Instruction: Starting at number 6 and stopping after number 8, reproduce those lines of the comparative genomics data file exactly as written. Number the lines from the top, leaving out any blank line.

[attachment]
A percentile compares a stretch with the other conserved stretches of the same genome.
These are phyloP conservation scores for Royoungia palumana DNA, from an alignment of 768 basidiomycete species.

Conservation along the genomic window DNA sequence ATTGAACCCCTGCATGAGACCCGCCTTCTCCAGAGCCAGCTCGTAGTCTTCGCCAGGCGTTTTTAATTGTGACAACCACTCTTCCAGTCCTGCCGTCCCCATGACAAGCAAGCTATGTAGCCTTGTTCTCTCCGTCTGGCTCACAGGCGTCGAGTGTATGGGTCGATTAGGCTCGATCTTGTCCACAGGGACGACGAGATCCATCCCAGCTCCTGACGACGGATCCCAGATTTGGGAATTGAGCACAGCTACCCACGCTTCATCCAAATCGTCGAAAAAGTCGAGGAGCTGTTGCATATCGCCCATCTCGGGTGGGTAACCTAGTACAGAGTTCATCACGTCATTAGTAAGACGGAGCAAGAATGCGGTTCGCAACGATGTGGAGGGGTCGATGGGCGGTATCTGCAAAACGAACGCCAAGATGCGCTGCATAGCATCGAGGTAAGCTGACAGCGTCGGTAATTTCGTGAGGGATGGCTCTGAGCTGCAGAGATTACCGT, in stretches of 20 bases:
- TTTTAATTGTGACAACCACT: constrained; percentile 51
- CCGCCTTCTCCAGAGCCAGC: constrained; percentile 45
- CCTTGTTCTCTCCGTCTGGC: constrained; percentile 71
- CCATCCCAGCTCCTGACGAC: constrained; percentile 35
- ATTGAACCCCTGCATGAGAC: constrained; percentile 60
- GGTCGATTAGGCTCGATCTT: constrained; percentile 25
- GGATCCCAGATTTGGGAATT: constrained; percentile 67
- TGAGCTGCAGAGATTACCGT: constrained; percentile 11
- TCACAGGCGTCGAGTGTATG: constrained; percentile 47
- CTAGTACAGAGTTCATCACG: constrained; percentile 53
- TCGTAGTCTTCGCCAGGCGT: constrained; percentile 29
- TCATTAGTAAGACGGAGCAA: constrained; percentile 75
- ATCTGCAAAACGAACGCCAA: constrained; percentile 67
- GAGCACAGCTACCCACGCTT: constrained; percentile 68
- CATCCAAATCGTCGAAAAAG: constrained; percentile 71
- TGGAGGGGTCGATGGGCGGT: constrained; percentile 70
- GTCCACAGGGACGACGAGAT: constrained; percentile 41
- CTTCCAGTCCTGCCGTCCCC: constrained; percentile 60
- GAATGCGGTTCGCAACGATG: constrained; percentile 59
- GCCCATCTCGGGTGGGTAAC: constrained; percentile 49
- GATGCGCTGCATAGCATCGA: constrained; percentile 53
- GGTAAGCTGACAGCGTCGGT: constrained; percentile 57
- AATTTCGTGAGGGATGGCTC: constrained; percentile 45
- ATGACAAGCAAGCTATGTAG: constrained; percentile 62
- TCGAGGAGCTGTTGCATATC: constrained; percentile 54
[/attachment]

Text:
- CCTTGTTCTCTCCGTCTGGC: constrained; percentile 71
- CCATCCCAGCTCCTGACGAC: constrained; percentile 35
- ATTGAACCCCTGCATGAGAC: constrained; percentile 60